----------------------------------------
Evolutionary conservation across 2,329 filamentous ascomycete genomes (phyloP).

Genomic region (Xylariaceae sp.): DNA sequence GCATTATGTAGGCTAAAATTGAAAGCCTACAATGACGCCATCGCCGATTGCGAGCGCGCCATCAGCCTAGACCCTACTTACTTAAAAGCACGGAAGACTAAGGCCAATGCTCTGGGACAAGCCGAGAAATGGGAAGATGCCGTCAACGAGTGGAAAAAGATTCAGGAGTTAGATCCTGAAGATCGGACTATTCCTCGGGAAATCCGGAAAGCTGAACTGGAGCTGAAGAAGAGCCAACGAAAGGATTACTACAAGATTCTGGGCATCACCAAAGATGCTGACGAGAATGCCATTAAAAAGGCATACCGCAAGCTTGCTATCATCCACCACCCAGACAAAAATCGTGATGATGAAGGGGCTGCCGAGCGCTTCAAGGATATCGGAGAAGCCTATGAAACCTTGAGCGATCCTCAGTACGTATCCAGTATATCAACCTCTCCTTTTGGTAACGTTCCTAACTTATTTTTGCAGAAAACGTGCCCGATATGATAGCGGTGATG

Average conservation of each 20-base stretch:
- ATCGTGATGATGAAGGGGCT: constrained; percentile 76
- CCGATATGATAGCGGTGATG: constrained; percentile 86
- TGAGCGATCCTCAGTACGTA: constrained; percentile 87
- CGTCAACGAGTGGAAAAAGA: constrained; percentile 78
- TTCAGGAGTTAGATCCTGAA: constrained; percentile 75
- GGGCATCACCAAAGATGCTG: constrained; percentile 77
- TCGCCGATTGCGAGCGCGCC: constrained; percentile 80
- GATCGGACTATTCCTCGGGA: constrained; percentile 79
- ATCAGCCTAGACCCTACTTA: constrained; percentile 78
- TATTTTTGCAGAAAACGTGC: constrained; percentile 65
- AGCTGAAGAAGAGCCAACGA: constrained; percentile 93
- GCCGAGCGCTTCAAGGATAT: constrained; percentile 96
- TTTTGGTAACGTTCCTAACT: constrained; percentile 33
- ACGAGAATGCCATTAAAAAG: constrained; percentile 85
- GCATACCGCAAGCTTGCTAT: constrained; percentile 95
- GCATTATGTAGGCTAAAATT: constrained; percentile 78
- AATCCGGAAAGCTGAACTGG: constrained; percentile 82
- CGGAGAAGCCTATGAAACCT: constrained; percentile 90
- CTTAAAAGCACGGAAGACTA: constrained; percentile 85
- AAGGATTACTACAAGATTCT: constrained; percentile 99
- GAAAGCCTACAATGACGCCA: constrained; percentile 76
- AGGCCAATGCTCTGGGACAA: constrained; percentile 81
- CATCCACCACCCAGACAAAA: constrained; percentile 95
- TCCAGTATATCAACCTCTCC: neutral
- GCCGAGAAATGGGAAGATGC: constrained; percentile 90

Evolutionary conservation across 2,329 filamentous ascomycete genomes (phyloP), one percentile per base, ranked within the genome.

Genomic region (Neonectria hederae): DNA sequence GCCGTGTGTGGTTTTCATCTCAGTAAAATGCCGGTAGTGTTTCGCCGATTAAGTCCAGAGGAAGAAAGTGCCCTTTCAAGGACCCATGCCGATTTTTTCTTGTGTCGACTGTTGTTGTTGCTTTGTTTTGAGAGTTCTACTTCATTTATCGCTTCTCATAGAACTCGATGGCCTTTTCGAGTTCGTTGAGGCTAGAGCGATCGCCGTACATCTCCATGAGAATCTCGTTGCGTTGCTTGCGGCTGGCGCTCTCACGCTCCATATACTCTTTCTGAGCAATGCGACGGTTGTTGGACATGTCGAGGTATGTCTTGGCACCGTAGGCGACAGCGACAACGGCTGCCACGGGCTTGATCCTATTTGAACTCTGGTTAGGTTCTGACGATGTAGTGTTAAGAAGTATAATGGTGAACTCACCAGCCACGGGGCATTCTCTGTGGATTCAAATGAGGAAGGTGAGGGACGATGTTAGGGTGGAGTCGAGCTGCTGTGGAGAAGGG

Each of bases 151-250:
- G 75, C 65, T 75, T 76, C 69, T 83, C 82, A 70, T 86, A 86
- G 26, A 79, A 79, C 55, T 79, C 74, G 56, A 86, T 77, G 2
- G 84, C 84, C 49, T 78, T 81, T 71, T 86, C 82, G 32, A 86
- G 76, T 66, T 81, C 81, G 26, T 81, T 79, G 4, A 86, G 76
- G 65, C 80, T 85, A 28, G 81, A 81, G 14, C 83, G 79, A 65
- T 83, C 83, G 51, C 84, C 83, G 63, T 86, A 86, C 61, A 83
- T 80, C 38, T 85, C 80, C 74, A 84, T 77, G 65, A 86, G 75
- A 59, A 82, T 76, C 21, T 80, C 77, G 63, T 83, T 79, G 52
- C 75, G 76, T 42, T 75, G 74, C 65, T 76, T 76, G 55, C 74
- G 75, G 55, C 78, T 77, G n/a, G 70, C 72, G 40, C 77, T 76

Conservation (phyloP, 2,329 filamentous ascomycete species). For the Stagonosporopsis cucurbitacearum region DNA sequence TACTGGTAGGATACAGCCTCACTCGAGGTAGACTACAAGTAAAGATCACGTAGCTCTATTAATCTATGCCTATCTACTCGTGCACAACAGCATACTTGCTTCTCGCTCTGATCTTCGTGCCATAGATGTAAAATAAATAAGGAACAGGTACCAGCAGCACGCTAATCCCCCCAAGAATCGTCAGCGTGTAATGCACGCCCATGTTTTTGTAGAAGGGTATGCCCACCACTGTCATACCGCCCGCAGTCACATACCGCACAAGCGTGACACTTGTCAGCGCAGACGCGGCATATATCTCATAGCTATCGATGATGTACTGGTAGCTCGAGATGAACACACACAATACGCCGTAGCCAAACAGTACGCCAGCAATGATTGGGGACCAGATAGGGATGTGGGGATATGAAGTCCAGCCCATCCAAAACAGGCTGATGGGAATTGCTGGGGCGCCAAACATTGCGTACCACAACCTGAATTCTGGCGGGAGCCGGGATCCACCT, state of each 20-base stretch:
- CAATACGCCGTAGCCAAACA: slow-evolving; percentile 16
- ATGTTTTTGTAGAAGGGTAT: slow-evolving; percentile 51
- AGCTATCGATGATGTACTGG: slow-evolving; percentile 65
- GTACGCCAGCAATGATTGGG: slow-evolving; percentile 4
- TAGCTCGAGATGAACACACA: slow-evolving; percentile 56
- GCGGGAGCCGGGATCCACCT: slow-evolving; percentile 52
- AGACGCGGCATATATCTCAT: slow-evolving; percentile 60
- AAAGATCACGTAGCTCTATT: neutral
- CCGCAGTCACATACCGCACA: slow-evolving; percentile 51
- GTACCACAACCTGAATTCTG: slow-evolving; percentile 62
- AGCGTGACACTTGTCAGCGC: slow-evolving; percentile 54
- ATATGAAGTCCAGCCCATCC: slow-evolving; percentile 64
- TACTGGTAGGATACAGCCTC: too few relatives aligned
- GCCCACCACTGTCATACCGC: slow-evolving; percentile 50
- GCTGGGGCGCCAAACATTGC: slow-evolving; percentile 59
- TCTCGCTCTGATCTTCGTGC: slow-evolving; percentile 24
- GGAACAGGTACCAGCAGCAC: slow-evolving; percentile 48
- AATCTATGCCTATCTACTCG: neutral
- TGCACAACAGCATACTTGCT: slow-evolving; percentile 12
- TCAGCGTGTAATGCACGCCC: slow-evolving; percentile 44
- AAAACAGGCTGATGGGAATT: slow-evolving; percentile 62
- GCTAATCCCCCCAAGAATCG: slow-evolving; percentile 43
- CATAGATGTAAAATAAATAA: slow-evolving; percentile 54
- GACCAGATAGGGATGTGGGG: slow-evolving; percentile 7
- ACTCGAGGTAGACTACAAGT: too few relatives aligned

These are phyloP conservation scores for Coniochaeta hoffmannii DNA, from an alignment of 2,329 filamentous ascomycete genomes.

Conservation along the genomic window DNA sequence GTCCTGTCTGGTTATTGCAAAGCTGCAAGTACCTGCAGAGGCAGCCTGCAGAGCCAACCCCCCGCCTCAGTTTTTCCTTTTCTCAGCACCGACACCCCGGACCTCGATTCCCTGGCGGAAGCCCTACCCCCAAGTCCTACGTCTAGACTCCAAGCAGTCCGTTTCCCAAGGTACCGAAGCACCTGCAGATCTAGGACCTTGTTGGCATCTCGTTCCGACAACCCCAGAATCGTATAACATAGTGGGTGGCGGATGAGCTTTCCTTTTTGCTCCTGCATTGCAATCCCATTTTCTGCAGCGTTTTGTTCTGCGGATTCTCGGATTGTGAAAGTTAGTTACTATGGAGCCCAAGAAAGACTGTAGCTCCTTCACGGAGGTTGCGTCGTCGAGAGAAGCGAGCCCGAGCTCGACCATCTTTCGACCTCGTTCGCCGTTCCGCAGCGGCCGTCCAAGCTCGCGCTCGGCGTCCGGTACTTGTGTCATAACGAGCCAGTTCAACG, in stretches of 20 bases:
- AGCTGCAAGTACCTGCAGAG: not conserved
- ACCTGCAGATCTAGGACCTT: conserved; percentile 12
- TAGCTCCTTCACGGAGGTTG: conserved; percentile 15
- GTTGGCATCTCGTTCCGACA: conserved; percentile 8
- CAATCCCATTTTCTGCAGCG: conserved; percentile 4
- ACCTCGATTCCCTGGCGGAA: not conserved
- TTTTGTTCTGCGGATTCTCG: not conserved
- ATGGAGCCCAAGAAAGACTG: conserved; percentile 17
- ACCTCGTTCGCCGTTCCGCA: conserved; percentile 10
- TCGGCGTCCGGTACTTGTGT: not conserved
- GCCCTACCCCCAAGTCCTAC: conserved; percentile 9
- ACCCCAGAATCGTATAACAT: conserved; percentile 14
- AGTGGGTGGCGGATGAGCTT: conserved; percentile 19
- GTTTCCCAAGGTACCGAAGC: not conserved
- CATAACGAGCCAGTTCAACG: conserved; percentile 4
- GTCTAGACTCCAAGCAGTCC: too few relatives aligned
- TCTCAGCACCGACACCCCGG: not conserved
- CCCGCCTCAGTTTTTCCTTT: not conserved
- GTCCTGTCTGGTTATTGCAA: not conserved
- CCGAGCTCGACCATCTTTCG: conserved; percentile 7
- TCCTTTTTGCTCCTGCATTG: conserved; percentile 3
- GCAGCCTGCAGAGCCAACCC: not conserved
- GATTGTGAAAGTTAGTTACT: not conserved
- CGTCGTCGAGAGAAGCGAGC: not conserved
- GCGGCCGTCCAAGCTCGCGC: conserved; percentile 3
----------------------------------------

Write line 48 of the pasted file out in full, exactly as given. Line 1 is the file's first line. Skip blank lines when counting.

- GCGGGAGCCGGGATCCACCT: slow-evolving; percentile 52